Tech viewpoint on invisible technology
A view from Jon Andrews

Tech viewpoint on invisible technology

We've been working with technology inside the advertising arena for donkey's years, leading to some amazing work. We're fascinated by anything that's new and shiny, and we're constantly looking out for that next new "thing" to jump on and use on an idea.

I get excited as much as the next person when something like Oculus Rift appears on the scene or somebody figures out they can print their lunch with a 3D printer, but I also see an industry largely struggling to integrate any of this particularly well into advertising.

On one side of every agency, you’ll find the guys making the ads and, on the other side, you’ll see a bunch of guys playing around with a Leap Motion, not really knowing what to do with it, but still having a hell of a fun time testing it to destruction.

Putting "traditional" and "digital" aside for one minute, I see two streams of advertising right now: anything we can put emotion into – and then everything else.

We seem to be able to work very comfortably in the first of these spaces, whether it’s TV, YouTube or an interactive video website. But what about the rest – how do we work in those streams?

The rest of it, well, I think we start getting our knickers in a twist a little. More often than not, we start breaking all the rules that have served us so well in the past. We see something new and shiny such as 3D printing and start thinking less about the big idea and lose ourselves in the possibilities of technology.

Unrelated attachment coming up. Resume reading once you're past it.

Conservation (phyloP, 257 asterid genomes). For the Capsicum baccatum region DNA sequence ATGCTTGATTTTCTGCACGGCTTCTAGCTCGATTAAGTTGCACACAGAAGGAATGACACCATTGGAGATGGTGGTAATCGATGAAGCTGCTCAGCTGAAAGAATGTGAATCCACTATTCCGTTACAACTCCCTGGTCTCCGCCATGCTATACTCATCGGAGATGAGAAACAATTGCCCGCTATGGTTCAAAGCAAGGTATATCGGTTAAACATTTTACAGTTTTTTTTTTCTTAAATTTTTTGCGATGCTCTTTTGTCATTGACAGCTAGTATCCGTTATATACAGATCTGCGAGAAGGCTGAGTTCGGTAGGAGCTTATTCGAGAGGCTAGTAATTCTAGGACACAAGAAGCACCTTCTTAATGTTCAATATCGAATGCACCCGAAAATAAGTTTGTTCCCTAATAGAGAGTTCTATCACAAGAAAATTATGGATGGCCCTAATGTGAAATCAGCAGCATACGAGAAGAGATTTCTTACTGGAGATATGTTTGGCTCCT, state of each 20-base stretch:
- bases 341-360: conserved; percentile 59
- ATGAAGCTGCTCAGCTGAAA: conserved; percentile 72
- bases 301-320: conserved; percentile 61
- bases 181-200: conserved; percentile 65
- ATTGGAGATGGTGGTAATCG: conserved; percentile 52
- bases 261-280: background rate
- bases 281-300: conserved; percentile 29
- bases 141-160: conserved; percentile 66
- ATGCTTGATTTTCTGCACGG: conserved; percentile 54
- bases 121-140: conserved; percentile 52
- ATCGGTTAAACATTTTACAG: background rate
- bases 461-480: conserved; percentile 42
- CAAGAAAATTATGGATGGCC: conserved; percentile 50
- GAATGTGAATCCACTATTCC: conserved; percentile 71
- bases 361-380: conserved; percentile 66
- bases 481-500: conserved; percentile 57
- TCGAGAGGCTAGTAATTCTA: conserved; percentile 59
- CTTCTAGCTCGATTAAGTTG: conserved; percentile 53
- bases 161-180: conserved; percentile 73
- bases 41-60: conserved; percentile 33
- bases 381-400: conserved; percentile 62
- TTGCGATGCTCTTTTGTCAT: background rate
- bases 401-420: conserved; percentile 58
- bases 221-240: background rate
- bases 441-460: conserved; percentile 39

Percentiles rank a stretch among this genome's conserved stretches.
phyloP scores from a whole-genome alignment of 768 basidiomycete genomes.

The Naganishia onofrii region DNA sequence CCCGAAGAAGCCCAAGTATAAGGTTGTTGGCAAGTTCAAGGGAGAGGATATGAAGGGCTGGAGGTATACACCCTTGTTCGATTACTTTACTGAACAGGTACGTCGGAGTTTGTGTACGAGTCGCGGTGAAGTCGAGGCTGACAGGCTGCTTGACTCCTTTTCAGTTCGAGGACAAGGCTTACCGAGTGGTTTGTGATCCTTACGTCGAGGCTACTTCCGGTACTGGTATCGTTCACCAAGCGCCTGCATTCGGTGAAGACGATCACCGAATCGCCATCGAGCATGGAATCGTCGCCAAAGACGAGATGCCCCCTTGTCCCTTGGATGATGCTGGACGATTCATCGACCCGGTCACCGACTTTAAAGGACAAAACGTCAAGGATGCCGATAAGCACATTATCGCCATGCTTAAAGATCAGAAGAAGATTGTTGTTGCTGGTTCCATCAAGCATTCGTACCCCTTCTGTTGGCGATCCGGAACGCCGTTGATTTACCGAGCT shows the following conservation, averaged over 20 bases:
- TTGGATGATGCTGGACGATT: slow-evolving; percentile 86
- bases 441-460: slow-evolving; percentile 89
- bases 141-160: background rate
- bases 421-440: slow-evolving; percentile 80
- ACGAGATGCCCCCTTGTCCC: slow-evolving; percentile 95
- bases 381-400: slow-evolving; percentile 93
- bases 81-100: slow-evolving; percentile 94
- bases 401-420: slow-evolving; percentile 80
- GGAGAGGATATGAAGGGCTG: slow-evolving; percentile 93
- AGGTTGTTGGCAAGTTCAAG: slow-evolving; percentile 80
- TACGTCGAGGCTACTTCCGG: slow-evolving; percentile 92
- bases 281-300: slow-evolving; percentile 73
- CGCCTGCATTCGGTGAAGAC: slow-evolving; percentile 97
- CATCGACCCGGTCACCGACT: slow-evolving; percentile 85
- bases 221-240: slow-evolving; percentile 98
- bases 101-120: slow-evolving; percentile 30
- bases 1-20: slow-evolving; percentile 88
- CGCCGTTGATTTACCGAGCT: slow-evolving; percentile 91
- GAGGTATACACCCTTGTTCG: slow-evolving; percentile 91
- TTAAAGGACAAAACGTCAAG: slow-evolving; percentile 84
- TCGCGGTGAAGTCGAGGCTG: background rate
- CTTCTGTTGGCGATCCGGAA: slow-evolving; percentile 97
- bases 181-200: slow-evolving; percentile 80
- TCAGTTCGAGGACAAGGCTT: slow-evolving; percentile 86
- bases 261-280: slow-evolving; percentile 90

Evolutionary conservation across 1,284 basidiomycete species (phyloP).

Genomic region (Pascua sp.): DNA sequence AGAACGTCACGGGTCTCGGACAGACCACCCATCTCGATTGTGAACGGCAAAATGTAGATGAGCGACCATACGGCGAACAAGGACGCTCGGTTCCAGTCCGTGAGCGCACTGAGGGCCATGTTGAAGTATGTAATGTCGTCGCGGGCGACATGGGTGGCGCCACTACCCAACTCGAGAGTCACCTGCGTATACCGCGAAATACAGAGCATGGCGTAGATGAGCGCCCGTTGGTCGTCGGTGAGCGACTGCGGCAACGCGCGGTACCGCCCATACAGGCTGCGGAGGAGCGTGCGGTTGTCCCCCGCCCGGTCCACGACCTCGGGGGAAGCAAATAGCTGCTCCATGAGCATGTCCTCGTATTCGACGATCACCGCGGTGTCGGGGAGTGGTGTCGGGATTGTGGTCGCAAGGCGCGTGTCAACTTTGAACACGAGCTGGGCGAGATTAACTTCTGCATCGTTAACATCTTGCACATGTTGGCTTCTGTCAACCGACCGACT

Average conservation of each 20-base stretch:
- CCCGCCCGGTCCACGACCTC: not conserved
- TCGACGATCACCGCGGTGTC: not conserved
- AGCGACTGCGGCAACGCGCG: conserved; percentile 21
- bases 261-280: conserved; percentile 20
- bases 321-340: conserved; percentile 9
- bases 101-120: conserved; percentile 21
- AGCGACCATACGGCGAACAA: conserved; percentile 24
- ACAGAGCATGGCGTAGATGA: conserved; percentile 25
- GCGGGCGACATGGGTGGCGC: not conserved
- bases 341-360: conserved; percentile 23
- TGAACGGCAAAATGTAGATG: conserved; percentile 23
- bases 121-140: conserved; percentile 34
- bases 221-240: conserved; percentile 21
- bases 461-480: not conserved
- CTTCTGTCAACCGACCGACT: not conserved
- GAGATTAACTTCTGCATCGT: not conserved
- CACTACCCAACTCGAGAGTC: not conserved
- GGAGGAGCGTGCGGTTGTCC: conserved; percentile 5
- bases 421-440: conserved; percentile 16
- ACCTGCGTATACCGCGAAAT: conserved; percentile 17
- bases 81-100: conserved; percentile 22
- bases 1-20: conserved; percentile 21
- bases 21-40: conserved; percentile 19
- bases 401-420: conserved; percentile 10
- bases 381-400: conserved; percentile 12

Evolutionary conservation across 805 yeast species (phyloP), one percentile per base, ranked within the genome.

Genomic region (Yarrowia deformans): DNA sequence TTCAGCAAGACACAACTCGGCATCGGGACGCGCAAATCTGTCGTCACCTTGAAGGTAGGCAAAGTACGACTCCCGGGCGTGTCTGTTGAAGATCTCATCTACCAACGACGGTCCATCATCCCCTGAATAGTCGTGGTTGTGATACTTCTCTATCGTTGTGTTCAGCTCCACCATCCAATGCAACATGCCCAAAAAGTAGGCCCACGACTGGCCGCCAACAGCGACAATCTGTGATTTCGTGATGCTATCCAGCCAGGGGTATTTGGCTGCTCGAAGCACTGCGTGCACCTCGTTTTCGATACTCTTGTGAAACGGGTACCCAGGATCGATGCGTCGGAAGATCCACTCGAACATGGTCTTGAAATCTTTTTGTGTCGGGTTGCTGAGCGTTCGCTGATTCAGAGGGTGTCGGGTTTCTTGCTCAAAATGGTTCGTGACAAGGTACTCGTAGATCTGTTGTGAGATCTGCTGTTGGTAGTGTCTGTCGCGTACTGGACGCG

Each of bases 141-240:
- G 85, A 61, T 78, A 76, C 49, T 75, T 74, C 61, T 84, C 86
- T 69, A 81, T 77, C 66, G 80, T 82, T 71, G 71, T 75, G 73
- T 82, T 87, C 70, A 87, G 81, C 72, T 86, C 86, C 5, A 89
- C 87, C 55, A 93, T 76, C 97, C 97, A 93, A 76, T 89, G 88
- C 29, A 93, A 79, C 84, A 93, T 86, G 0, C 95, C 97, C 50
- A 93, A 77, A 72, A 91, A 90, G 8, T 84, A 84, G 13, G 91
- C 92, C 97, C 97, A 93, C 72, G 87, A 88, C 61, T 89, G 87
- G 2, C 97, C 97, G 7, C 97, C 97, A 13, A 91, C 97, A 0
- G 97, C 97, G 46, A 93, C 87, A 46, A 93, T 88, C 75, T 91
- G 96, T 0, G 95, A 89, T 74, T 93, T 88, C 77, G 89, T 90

We need to have a longer-term view in mind when using technology to communicate to audiences

We bring the technology to the fore, we focus less on the idea and we end up with work that everyone else is doing. In ten years’ time, the technology looks dated and, as such, so does our work. It’s OK for the here and now but, for the work to stand the test of time, we need to have a longer-term view in mind when using technology to communicate to audiences.

I like to play in spaces nobody else is in. Mash up stuff that everybody else has long since forgotten about to make new and interesting work for clients that gets real traction. I’m neither clever enough nor have the time to invent something amazing myself.

Above all, I like to have an emotional insight at the heart of the idea and make the technology hidden.

With our "magic of flying" campaign for British Airways, I like to think we managed to do this.

We started with a simple emotional insight and placed this at the forefront of the execution. It was the child pointing up at the planes that people first related to, capturing their imagination and bringing them back to that magical moment when they first flew.

The technology was always the back story. Completely invisible, but helping to deliver a powerful and emotive story – and that’s how it should be.

Jon Andrews is the creative technology director at OgilvyOne London